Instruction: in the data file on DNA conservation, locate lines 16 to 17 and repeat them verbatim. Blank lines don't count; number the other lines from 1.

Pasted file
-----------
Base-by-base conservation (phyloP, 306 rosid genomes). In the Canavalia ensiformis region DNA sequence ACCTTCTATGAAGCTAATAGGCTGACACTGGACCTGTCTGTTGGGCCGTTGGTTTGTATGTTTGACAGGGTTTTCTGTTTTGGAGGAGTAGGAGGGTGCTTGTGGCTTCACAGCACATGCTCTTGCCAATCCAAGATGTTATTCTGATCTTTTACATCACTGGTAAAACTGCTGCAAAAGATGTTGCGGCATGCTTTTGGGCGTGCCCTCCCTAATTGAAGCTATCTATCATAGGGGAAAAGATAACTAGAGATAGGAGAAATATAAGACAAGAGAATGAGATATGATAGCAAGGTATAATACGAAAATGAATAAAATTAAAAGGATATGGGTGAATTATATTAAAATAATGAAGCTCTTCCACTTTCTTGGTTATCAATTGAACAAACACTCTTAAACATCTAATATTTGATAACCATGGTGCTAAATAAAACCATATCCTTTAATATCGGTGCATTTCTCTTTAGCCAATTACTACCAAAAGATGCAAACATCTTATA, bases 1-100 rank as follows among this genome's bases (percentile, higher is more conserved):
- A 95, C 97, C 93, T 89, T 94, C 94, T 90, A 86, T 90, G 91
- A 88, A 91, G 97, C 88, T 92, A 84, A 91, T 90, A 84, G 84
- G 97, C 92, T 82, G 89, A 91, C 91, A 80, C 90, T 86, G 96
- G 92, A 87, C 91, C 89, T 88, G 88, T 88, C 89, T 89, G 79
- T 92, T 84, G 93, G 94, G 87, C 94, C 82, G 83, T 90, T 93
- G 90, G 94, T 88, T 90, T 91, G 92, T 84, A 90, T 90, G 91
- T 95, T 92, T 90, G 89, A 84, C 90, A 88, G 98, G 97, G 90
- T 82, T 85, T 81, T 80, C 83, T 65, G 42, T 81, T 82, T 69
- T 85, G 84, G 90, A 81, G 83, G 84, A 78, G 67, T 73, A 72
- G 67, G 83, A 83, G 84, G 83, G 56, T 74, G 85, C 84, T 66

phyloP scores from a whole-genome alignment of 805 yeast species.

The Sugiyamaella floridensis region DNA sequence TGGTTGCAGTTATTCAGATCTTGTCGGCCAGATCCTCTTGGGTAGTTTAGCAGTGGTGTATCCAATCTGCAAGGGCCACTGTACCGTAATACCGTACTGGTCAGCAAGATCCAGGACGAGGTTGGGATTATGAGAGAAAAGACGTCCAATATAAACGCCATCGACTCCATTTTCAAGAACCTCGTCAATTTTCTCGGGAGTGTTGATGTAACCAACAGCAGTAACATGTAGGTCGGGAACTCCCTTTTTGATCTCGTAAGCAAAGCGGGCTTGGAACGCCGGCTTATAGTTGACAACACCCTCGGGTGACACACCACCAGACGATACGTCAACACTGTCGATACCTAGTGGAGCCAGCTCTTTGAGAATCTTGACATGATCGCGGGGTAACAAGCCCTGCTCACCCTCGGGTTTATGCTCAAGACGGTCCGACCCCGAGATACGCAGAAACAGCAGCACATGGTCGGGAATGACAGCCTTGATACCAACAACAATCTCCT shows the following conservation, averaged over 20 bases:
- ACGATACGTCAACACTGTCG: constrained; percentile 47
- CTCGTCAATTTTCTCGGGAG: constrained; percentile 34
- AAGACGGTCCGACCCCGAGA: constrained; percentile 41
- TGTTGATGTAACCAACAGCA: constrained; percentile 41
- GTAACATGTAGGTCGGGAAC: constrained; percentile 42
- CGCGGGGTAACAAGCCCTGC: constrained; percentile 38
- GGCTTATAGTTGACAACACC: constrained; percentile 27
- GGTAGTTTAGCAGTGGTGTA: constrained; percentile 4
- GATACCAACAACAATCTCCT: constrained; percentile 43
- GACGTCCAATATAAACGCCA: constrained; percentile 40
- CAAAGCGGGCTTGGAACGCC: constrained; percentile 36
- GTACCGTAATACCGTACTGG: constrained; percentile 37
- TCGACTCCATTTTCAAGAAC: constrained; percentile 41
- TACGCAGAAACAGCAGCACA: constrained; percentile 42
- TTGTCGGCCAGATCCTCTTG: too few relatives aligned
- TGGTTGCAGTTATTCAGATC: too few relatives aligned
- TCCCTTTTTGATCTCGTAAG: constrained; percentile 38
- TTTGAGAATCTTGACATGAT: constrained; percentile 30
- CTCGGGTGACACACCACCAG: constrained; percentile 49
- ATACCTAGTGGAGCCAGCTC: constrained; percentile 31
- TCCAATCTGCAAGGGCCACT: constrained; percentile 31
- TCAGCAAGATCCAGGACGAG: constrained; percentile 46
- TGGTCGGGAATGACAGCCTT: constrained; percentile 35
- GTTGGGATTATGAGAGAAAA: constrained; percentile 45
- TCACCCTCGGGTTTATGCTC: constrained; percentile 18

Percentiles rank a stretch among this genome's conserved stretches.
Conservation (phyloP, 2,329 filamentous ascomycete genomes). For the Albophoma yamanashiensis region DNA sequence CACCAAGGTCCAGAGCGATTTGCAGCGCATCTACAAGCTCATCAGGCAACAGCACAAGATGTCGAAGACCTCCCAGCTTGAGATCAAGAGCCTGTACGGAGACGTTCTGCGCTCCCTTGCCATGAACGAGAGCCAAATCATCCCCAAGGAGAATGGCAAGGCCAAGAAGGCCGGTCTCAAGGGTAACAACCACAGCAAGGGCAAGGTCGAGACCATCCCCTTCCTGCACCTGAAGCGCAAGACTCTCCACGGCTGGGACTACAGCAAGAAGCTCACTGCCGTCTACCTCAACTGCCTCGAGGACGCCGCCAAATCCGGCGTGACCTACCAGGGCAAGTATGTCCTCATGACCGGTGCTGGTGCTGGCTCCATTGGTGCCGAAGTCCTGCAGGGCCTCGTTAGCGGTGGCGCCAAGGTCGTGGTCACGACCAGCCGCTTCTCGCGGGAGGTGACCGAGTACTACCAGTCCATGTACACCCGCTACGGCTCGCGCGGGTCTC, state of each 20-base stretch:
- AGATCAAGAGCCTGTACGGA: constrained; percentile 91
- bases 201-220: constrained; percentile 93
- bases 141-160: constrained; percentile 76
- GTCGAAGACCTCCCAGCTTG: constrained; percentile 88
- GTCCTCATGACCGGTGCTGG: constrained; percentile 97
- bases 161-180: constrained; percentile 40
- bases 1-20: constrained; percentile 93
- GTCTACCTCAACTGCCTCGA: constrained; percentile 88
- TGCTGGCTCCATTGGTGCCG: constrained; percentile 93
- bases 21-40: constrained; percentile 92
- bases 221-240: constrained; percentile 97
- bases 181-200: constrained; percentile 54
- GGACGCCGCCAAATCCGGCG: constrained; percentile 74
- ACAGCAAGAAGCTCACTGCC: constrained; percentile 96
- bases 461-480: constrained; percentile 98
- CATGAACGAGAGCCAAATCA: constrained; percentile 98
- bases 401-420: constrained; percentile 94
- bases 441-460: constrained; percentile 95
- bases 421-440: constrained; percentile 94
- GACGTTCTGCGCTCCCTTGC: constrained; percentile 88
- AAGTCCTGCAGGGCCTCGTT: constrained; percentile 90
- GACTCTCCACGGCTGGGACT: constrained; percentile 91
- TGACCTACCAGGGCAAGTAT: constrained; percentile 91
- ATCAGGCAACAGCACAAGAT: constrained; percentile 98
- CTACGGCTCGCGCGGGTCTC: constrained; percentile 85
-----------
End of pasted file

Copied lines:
- AAGACGGTCCGACCCCGAGA: constrained; percentile 41
- TGTTGATGTAACCAACAGCA: constrained; percentile 41